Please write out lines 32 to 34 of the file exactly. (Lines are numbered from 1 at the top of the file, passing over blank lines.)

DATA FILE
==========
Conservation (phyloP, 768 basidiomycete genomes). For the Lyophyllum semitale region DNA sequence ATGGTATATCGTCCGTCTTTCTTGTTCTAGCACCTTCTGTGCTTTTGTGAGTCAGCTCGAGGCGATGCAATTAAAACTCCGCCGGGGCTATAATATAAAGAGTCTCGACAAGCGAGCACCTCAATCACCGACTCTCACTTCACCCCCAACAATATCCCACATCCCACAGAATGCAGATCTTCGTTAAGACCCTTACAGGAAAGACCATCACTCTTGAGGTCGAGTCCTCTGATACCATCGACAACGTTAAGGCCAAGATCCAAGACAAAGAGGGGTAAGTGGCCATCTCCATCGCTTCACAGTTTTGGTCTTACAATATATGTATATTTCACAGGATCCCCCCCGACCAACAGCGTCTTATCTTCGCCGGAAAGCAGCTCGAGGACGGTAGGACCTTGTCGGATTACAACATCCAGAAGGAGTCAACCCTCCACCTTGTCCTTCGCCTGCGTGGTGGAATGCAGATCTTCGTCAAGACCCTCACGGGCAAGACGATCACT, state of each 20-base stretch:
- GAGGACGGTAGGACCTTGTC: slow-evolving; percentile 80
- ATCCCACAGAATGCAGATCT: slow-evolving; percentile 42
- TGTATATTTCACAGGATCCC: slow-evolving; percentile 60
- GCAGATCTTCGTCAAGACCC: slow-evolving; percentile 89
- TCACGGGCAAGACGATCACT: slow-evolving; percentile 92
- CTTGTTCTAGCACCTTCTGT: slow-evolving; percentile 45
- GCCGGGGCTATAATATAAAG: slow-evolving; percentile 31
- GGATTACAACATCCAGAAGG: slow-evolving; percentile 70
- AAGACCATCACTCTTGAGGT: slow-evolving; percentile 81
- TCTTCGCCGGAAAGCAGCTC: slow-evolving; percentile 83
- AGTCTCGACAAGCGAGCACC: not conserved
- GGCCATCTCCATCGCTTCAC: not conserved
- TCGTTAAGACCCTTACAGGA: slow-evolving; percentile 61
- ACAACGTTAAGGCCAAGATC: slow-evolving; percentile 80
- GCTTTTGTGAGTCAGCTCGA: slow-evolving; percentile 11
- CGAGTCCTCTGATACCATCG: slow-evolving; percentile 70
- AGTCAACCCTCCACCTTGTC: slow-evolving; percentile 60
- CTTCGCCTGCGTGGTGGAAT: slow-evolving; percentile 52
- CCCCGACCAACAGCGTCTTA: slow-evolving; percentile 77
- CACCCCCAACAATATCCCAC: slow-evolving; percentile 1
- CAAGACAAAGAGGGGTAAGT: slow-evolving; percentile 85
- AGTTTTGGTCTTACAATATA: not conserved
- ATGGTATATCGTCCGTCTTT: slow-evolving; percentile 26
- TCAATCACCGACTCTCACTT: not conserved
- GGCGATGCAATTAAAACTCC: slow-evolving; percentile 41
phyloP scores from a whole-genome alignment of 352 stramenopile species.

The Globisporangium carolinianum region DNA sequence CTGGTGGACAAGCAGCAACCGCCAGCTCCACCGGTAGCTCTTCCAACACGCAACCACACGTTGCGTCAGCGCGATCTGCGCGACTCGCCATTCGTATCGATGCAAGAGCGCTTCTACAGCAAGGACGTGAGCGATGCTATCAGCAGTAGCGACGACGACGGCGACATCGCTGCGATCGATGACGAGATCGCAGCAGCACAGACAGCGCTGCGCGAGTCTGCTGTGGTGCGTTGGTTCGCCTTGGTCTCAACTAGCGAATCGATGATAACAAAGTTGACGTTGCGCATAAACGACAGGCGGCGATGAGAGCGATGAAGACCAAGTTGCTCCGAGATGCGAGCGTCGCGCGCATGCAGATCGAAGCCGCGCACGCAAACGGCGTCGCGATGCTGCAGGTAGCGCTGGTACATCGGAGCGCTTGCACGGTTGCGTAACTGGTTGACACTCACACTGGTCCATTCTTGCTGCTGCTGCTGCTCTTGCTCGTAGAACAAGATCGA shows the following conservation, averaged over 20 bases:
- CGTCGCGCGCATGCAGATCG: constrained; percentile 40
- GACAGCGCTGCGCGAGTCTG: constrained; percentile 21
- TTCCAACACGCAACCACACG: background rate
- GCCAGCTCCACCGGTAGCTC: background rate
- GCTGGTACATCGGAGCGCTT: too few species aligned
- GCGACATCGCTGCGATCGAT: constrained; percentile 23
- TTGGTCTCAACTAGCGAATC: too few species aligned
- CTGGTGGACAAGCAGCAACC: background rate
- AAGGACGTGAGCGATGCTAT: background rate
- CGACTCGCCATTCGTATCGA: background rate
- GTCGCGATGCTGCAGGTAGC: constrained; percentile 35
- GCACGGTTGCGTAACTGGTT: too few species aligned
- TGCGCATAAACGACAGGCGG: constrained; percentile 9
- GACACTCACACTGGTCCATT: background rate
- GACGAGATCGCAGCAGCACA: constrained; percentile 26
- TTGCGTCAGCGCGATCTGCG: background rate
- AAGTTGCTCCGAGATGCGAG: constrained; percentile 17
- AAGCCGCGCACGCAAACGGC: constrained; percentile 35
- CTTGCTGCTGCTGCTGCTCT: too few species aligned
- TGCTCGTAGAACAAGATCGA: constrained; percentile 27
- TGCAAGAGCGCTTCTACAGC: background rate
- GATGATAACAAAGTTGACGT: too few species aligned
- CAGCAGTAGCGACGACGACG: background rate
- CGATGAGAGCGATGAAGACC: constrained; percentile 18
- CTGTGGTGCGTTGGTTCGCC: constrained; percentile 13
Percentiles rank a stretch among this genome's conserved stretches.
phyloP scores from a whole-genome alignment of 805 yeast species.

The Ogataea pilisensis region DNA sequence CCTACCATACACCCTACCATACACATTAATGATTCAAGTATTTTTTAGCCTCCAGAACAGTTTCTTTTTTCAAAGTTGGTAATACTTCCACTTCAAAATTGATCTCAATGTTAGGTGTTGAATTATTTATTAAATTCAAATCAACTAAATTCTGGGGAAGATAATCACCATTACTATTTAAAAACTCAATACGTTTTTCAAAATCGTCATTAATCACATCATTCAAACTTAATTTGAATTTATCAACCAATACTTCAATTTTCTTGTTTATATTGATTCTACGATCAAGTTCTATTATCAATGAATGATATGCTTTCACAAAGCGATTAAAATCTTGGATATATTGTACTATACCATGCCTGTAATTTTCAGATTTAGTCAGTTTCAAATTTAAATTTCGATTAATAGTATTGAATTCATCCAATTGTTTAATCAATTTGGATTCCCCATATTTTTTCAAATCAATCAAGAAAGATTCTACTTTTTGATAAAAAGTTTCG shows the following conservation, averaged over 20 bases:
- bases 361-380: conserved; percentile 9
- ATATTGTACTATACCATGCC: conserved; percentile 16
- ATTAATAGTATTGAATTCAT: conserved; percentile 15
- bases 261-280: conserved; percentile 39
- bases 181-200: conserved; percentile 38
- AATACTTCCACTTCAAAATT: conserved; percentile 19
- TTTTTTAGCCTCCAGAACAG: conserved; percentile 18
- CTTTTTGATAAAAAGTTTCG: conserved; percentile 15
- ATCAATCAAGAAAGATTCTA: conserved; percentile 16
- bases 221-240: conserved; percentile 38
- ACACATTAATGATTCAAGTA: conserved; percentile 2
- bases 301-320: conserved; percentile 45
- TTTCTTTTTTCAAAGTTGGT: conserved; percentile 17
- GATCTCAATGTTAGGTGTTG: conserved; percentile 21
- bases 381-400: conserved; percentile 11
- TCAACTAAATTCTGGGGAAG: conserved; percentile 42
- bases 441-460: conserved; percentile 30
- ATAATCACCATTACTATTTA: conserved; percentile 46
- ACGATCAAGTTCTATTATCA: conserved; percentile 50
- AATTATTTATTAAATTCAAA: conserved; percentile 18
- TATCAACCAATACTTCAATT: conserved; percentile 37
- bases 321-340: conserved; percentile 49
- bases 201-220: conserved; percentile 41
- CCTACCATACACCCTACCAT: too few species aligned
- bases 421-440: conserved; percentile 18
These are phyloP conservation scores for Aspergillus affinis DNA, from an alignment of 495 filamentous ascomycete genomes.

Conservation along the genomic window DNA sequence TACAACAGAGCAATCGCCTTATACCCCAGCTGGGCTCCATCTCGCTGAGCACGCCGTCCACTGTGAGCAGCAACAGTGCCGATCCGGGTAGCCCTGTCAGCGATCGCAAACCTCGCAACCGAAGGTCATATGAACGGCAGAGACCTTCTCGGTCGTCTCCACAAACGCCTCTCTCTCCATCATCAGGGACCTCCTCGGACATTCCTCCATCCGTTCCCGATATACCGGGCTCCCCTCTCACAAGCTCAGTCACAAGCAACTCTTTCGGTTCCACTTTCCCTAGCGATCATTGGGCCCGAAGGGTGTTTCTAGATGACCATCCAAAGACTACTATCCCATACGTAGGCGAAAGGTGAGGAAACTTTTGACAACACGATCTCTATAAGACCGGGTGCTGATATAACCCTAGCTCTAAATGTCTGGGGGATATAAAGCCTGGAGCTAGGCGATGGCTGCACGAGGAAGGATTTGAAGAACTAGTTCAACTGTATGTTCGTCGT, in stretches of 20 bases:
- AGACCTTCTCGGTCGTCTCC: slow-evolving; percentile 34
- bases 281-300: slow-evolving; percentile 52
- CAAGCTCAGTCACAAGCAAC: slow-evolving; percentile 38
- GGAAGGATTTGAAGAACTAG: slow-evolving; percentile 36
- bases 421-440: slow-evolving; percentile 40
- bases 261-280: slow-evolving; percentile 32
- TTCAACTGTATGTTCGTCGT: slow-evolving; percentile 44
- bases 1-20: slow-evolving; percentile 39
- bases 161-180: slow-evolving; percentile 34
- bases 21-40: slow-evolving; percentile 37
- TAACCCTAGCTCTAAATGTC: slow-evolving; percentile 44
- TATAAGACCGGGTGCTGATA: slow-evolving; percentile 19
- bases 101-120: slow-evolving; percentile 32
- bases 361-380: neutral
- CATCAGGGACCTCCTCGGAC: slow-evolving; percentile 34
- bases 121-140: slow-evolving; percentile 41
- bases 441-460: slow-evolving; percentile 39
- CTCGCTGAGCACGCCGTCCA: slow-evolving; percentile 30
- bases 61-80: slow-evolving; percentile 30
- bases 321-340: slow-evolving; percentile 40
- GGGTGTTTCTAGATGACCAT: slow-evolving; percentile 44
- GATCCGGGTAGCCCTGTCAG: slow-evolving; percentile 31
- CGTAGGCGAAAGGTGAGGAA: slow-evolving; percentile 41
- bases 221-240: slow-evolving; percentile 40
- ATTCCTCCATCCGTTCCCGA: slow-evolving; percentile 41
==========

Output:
- GCCAGCTCCACCGGTAGCTC: background rate
- GCTGGTACATCGGAGCGCTT: too few species aligned
- GCGACATCGCTGCGATCGAT: constrained; percentile 23